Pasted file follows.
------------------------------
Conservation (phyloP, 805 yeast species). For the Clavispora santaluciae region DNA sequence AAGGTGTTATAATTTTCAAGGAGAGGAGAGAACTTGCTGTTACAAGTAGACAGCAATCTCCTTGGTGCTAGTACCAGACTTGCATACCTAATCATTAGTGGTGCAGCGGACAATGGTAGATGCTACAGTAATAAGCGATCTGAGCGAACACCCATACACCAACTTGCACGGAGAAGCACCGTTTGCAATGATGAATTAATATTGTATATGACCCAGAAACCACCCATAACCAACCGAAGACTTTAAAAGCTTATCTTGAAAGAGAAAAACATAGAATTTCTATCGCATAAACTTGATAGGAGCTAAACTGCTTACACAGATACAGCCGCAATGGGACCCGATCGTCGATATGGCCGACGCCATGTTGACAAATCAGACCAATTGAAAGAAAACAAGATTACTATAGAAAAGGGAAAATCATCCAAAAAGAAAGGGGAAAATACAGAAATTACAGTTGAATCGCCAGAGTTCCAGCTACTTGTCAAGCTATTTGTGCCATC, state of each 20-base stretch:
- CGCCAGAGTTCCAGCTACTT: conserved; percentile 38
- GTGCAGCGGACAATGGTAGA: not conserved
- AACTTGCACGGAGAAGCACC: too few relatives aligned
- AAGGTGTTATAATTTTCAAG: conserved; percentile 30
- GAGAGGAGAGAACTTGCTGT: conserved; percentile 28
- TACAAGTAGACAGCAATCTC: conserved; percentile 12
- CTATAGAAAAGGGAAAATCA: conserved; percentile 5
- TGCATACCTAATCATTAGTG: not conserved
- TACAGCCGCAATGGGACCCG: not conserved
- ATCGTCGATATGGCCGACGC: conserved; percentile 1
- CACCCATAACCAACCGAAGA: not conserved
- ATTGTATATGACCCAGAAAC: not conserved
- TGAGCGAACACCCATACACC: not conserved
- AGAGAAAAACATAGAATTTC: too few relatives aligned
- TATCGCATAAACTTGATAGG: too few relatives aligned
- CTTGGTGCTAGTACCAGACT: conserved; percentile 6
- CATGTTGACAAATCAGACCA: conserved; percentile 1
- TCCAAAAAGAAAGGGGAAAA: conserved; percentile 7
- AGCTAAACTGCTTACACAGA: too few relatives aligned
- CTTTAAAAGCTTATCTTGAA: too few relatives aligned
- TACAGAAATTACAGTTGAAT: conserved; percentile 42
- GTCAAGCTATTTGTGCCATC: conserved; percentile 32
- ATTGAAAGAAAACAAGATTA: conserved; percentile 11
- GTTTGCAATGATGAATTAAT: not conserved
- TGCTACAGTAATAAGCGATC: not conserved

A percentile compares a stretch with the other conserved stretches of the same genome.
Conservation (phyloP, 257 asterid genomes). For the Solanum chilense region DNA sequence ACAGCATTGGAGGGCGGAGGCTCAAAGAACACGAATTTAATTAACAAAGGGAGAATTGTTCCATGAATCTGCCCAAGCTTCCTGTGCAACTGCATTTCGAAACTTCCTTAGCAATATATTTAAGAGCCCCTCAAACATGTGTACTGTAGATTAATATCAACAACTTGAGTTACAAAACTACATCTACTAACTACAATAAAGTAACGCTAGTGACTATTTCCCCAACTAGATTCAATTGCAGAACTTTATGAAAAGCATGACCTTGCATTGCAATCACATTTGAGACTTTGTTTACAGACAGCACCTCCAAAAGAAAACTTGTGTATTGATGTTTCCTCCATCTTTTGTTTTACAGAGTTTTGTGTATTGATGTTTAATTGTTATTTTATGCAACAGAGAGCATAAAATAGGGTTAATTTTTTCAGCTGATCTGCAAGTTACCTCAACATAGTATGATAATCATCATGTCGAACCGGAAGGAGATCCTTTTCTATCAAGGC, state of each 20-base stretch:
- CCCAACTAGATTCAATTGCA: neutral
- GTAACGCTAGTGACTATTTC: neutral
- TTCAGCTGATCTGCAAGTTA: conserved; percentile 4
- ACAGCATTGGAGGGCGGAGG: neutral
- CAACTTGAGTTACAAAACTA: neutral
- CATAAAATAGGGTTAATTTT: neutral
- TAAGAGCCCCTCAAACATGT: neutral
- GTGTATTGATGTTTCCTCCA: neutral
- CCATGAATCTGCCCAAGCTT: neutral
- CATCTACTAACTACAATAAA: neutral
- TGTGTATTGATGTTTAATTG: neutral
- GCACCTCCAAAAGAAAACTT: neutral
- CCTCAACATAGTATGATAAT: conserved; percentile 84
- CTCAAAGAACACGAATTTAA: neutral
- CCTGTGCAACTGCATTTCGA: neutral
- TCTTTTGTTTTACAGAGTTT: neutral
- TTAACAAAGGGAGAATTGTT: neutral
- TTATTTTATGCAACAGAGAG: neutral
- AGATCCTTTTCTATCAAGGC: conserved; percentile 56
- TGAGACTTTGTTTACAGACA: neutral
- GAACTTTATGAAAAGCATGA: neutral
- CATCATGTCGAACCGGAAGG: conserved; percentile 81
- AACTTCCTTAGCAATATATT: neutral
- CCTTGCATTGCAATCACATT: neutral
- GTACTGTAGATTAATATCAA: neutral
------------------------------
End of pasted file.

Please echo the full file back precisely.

Conservation (phyloP, 805 yeast species). For the Clavispora santaluciae region DNA sequence AAGGTGTTATAATTTTCAAGGAGAGGAGAGAACTTGCTGTTACAAGTAGACAGCAATCTCCTTGGTGCTAGTACCAGACTTGCATACCTAATCATTAGTGGTGCAGCGGACAATGGTAGATGCTACAGTAATAAGCGATCTGAGCGAACACCCATACACCAACTTGCACGGAGAAGCACCGTTTGCAATGATGAATTAATATTGTATATGACCCAGAAACCACCCATAACCAACCGAAGACTTTAAAAGCTTATCTTGAAAGAGAAAAACATAGAATTTCTATCGCATAAACTTGATAGGAGCTAAACTGCTTACACAGATACAGCCGCAATGGGACCCGATCGTCGATATGGCCGACGCCATGTTGACAAATCAGACCAATTGAAAGAAAACAAGATTACTATAGAAAAGGGAAAATCATCCAAAAAGAAAGGGGAAAATACAGAAATTACAGTTGAATCGCCAGAGTTCCAGCTACTTGTCAAGCTATTTGTGCCATC, state of each 20-base stretch:
- CGCCAGAGTTCCAGCTACTT: conserved; percentile 38
- GTGCAGCGGACAATGGTAGA: not conserved
- AACTTGCACGGAGAAGCACC: too few relatives aligned
- AAGGTGTTATAATTTTCAAG: conserved; percentile 30
- GAGAGGAGAGAACTTGCTGT: conserved; percentile 28
- TACAAGTAGACAGCAATCTC: conserved; percentile 12
- CTATAGAAAAGGGAAAATCA: conserved; percentile 5
- TGCATACCTAATCATTAGTG: not conserved
- TACAGCCGCAATGGGACCCG: not conserved
- ATCGTCGATATGGCCGACGC: conserved; percentile 1
- CACCCATAACCAACCGAAGA: not conserved
- ATTGTATATGACCCAGAAAC: not conserved
- TGAGCGAACACCCATACACC: not conserved
- AGAGAAAAACATAGAATTTC: too few relatives aligned
- TATCGCATAAACTTGATAGG: too few relatives aligned
- CTTGGTGCTAGTACCAGACT: conserved; percentile 6
- CATGTTGACAAATCAGACCA: conserved; percentile 1
- TCCAAAAAGAAAGGGGAAAA: conserved; percentile 7
- AGCTAAACTGCTTACACAGA: too few relatives aligned
- CTTTAAAAGCTTATCTTGAA: too few relatives aligned
- TACAGAAATTACAGTTGAAT: conserved; percentile 42
- GTCAAGCTATTTGTGCCATC: conserved; percentile 32
- ATTGAAAGAAAACAAGATTA: conserved; percentile 11
- GTTTGCAATGATGAATTAAT: not conserved
- TGCTACAGTAATAAGCGATC: not conserved

A percentile compares a stretch with the other conserved stretches of the same genome.
Conservation (phyloP, 257 asterid genomes). For the Solanum chilense region DNA sequence ACAGCATTGGAGGGCGGAGGCTCAAAGAACACGAATTTAATTAACAAAGGGAGAATTGTTCCATGAATCTGCCCAAGCTTCCTGTGCAACTGCATTTCGAAACTTCCTTAGCAATATATTTAAGAGCCCCTCAAACATGTGTACTGTAGATTAATATCAACAACTTGAGTTACAAAACTACATCTACTAACTACAATAAAGTAACGCTAGTGACTATTTCCCCAACTAGATTCAATTGCAGAACTTTATGAAAAGCATGACCTTGCATTGCAATCACATTTGAGACTTTGTTTACAGACAGCACCTCCAAAAGAAAACTTGTGTATTGATGTTTCCTCCATCTTTTGTTTTACAGAGTTTTGTGTATTGATGTTTAATTGTTATTTTATGCAACAGAGAGCATAAAATAGGGTTAATTTTTTCAGCTGATCTGCAAGTTACCTCAACATAGTATGATAATCATCATGTCGAACCGGAAGGAGATCCTTTTCTATCAAGGC, state of each 20-base stretch:
- CCCAACTAGATTCAATTGCA: neutral
- GTAACGCTAGTGACTATTTC: neutral
- TTCAGCTGATCTGCAAGTTA: conserved; percentile 4
- ACAGCATTGGAGGGCGGAGG: neutral
- CAACTTGAGTTACAAAACTA: neutral
- CATAAAATAGGGTTAATTTT: neutral
- TAAGAGCCCCTCAAACATGT: neutral
- GTGTATTGATGTTTCCTCCA: neutral
- CCATGAATCTGCCCAAGCTT: neutral
- CATCTACTAACTACAATAAA: neutral
- TGTGTATTGATGTTTAATTG: neutral
- GCACCTCCAAAAGAAAACTT: neutral
- CCTCAACATAGTATGATAAT: conserved; percentile 84
- CTCAAAGAACACGAATTTAA: neutral
- CCTGTGCAACTGCATTTCGA: neutral
- TCTTTTGTTTTACAGAGTTT: neutral
- TTAACAAAGGGAGAATTGTT: neutral
- TTATTTTATGCAACAGAGAG: neutral
- AGATCCTTTTCTATCAAGGC: conserved; percentile 56
- TGAGACTTTGTTTACAGACA: neutral
- GAACTTTATGAAAAGCATGA: neutral
- CATCATGTCGAACCGGAAGG: conserved; percentile 81
- AACTTCCTTAGCAATATATT: neutral
- CCTTGCATTGCAATCACATT: neutral
- GTACTGTAGATTAATATCAA: neutral